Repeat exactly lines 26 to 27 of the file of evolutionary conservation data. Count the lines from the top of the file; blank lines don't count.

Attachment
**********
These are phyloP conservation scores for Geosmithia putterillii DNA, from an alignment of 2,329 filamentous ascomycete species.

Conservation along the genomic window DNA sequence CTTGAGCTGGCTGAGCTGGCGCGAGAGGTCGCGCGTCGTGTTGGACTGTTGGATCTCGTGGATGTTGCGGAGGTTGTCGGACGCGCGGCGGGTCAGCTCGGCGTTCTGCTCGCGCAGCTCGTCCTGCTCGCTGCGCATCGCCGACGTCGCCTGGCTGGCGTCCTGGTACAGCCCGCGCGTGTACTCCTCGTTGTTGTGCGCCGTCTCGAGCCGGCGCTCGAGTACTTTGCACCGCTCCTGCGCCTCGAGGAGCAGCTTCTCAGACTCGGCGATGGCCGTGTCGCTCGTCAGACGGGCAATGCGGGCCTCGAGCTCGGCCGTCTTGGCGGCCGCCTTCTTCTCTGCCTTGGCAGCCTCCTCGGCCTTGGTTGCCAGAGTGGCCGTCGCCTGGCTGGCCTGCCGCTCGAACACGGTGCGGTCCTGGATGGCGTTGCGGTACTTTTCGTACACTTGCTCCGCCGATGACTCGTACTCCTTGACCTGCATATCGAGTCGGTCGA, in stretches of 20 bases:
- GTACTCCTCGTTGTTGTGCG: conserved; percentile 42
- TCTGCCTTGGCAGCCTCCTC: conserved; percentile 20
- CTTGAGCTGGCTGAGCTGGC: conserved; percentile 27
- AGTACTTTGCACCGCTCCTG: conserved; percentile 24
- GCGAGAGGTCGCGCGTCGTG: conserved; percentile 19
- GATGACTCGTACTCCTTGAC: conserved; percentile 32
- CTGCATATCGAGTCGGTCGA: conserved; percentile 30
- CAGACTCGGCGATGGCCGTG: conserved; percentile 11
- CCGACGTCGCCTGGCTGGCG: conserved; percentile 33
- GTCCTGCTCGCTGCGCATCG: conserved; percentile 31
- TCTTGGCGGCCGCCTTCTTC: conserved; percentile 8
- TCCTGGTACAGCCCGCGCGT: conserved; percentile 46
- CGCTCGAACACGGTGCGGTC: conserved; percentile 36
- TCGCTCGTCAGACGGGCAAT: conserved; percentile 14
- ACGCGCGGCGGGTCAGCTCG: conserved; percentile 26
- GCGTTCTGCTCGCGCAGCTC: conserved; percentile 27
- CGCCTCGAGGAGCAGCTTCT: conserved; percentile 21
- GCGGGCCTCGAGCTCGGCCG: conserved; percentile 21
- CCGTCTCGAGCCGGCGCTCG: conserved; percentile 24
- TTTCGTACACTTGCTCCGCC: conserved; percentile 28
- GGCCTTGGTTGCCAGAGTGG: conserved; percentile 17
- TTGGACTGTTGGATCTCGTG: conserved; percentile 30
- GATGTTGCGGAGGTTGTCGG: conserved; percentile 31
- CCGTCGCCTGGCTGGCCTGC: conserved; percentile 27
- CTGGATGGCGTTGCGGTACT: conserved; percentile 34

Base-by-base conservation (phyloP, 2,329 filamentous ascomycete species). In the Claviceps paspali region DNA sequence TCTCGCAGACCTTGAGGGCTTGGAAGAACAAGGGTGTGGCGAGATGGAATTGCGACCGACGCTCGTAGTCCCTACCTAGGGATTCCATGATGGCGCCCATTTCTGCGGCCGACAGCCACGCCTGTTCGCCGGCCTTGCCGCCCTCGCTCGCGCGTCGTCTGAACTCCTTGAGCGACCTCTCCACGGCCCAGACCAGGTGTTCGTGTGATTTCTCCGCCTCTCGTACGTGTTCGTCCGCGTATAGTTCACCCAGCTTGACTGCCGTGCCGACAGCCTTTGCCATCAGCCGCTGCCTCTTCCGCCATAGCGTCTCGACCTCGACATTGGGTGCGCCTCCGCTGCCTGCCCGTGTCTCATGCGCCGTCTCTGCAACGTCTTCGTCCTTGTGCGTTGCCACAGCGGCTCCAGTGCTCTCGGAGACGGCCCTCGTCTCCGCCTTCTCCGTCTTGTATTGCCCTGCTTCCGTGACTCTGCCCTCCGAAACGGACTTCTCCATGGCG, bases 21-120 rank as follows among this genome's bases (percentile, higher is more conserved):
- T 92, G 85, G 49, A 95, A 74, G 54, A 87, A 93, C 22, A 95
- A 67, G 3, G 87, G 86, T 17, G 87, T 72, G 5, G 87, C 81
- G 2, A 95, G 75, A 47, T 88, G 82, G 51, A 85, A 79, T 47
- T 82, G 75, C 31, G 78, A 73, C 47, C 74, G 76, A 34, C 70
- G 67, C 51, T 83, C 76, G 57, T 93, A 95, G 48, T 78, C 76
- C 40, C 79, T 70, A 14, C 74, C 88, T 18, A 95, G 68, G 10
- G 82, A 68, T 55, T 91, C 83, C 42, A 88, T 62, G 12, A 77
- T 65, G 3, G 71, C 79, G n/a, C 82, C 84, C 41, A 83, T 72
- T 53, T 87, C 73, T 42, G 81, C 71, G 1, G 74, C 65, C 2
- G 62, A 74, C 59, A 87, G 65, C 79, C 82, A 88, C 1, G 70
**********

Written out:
- CCGTCGCCTGGCTGGCCTGC: conserved; percentile 27
- CTGGATGGCGTTGCGGTACT: conserved; percentile 34